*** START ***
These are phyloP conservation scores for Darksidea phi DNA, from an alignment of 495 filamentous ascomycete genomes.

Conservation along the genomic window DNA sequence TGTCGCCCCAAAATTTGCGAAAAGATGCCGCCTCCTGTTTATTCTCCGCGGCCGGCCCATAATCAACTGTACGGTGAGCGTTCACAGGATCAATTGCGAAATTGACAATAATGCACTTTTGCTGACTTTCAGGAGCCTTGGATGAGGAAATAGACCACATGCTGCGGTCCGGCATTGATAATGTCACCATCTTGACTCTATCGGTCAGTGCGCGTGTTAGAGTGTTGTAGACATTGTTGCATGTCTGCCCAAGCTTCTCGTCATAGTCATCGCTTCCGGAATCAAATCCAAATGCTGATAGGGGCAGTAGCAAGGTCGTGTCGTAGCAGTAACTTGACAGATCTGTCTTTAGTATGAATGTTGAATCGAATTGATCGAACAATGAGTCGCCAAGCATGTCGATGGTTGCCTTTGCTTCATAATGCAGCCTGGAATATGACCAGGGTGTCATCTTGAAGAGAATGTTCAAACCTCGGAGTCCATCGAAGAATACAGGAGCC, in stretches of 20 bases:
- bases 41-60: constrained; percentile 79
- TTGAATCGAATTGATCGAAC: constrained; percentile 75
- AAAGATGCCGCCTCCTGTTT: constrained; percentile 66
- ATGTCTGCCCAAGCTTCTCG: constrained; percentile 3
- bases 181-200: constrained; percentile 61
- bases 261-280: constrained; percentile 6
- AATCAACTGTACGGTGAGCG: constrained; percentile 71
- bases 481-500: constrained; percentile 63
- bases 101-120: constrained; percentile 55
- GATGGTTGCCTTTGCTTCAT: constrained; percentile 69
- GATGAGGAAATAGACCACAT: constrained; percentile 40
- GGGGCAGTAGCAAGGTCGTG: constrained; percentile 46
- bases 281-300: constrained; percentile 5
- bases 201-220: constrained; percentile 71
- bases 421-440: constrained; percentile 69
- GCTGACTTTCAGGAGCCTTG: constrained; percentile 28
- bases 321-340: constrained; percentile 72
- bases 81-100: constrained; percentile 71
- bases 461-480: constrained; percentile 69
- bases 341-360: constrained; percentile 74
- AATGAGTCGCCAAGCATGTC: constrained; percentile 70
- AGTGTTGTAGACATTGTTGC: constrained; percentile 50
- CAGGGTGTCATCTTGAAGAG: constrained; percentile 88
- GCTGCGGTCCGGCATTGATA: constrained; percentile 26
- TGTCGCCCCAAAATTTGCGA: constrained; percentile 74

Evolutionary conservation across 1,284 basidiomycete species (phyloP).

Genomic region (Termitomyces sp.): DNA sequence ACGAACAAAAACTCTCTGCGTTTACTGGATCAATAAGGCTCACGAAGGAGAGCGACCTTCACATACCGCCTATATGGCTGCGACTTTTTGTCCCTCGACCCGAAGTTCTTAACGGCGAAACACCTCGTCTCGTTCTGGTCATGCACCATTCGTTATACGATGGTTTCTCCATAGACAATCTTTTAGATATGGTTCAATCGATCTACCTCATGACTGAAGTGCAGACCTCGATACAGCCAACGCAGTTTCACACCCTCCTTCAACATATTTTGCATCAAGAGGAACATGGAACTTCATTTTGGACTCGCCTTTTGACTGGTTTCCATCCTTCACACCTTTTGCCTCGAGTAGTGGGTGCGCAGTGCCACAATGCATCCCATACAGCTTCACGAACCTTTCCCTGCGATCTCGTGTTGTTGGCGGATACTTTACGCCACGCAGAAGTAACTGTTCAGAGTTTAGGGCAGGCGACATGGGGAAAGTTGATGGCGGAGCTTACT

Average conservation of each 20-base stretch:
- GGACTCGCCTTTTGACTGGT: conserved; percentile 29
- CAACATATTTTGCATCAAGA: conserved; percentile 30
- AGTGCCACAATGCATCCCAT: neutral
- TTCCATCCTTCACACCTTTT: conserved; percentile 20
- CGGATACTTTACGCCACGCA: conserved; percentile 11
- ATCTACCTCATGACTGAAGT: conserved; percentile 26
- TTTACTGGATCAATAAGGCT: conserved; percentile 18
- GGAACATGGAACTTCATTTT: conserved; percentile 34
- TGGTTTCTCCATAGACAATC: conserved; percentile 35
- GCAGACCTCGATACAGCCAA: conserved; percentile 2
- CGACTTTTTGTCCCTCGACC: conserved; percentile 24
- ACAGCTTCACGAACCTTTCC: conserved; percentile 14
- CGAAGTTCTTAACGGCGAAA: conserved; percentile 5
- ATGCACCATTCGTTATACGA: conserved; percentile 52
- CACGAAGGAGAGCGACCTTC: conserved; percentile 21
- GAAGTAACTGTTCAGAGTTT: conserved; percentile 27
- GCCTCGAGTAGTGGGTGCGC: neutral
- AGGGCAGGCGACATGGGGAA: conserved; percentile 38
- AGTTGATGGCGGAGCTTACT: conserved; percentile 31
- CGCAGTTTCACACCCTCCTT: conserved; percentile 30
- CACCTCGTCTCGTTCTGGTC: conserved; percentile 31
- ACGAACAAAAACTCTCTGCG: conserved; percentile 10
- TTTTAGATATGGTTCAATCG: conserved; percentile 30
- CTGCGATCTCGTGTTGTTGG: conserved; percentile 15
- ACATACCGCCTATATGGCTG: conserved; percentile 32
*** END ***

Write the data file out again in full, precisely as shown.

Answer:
These are phyloP conservation scores for Darksidea phi DNA, from an alignment of 495 filamentous ascomycete genomes.

Conservation along the genomic window DNA sequence TGTCGCCCCAAAATTTGCGAAAAGATGCCGCCTCCTGTTTATTCTCCGCGGCCGGCCCATAATCAACTGTACGGTGAGCGTTCACAGGATCAATTGCGAAATTGACAATAATGCACTTTTGCTGACTTTCAGGAGCCTTGGATGAGGAAATAGACCACATGCTGCGGTCCGGCATTGATAATGTCACCATCTTGACTCTATCGGTCAGTGCGCGTGTTAGAGTGTTGTAGACATTGTTGCATGTCTGCCCAAGCTTCTCGTCATAGTCATCGCTTCCGGAATCAAATCCAAATGCTGATAGGGGCAGTAGCAAGGTCGTGTCGTAGCAGTAACTTGACAGATCTGTCTTTAGTATGAATGTTGAATCGAATTGATCGAACAATGAGTCGCCAAGCATGTCGATGGTTGCCTTTGCTTCATAATGCAGCCTGGAATATGACCAGGGTGTCATCTTGAAGAGAATGTTCAAACCTCGGAGTCCATCGAAGAATACAGGAGCC, in stretches of 20 bases:
- bases 41-60: constrained; percentile 79
- TTGAATCGAATTGATCGAAC: constrained; percentile 75
- AAAGATGCCGCCTCCTGTTT: constrained; percentile 66
- ATGTCTGCCCAAGCTTCTCG: constrained; percentile 3
- bases 181-200: constrained; percentile 61
- bases 261-280: constrained; percentile 6
- AATCAACTGTACGGTGAGCG: constrained; percentile 71
- bases 481-500: constrained; percentile 63
- bases 101-120: constrained; percentile 55
- GATGGTTGCCTTTGCTTCAT: constrained; percentile 69
- GATGAGGAAATAGACCACAT: constrained; percentile 40
- GGGGCAGTAGCAAGGTCGTG: constrained; percentile 46
- bases 281-300: constrained; percentile 5
- bases 201-220: constrained; percentile 71
- bases 421-440: constrained; percentile 69
- GCTGACTTTCAGGAGCCTTG: constrained; percentile 28
- bases 321-340: constrained; percentile 72
- bases 81-100: constrained; percentile 71
- bases 461-480: constrained; percentile 69
- bases 341-360: constrained; percentile 74
- AATGAGTCGCCAAGCATGTC: constrained; percentile 70
- AGTGTTGTAGACATTGTTGC: constrained; percentile 50
- CAGGGTGTCATCTTGAAGAG: constrained; percentile 88
- GCTGCGGTCCGGCATTGATA: constrained; percentile 26
- TGTCGCCCCAAAATTTGCGA: constrained; percentile 74

Evolutionary conservation across 1,284 basidiomycete species (phyloP).

Genomic region (Termitomyces sp.): DNA sequence ACGAACAAAAACTCTCTGCGTTTACTGGATCAATAAGGCTCACGAAGGAGAGCGACCTTCACATACCGCCTATATGGCTGCGACTTTTTGTCCCTCGACCCGAAGTTCTTAACGGCGAAACACCTCGTCTCGTTCTGGTCATGCACCATTCGTTATACGATGGTTTCTCCATAGACAATCTTTTAGATATGGTTCAATCGATCTACCTCATGACTGAAGTGCAGACCTCGATACAGCCAACGCAGTTTCACACCCTCCTTCAACATATTTTGCATCAAGAGGAACATGGAACTTCATTTTGGACTCGCCTTTTGACTGGTTTCCATCCTTCACACCTTTTGCCTCGAGTAGTGGGTGCGCAGTGCCACAATGCATCCCATACAGCTTCACGAACCTTTCCCTGCGATCTCGTGTTGTTGGCGGATACTTTACGCCACGCAGAAGTAACTGTTCAGAGTTTAGGGCAGGCGACATGGGGAAAGTTGATGGCGGAGCTTACT

Average conservation of each 20-base stretch:
- GGACTCGCCTTTTGACTGGT: conserved; percentile 29
- CAACATATTTTGCATCAAGA: conserved; percentile 30
- AGTGCCACAATGCATCCCAT: neutral
- TTCCATCCTTCACACCTTTT: conserved; percentile 20
- CGGATACTTTACGCCACGCA: conserved; percentile 11
- ATCTACCTCATGACTGAAGT: conserved; percentile 26
- TTTACTGGATCAATAAGGCT: conserved; percentile 18
- GGAACATGGAACTTCATTTT: conserved; percentile 34
- TGGTTTCTCCATAGACAATC: conserved; percentile 35
- GCAGACCTCGATACAGCCAA: conserved; percentile 2
- CGACTTTTTGTCCCTCGACC: conserved; percentile 24
- ACAGCTTCACGAACCTTTCC: conserved; percentile 14
- CGAAGTTCTTAACGGCGAAA: conserved; percentile 5
- ATGCACCATTCGTTATACGA: conserved; percentile 52
- CACGAAGGAGAGCGACCTTC: conserved; percentile 21
- GAAGTAACTGTTCAGAGTTT: conserved; percentile 27
- GCCTCGAGTAGTGGGTGCGC: neutral
- AGGGCAGGCGACATGGGGAA: conserved; percentile 38
- AGTTGATGGCGGAGCTTACT: conserved; percentile 31
- CGCAGTTTCACACCCTCCTT: conserved; percentile 30
- CACCTCGTCTCGTTCTGGTC: conserved; percentile 31
- ACGAACAAAAACTCTCTGCG: conserved; percentile 10
- TTTTAGATATGGTTCAATCG: conserved; percentile 30
- CTGCGATCTCGTGTTGTTGG: conserved; percentile 15
- ACATACCGCCTATATGGCTG: conserved; percentile 32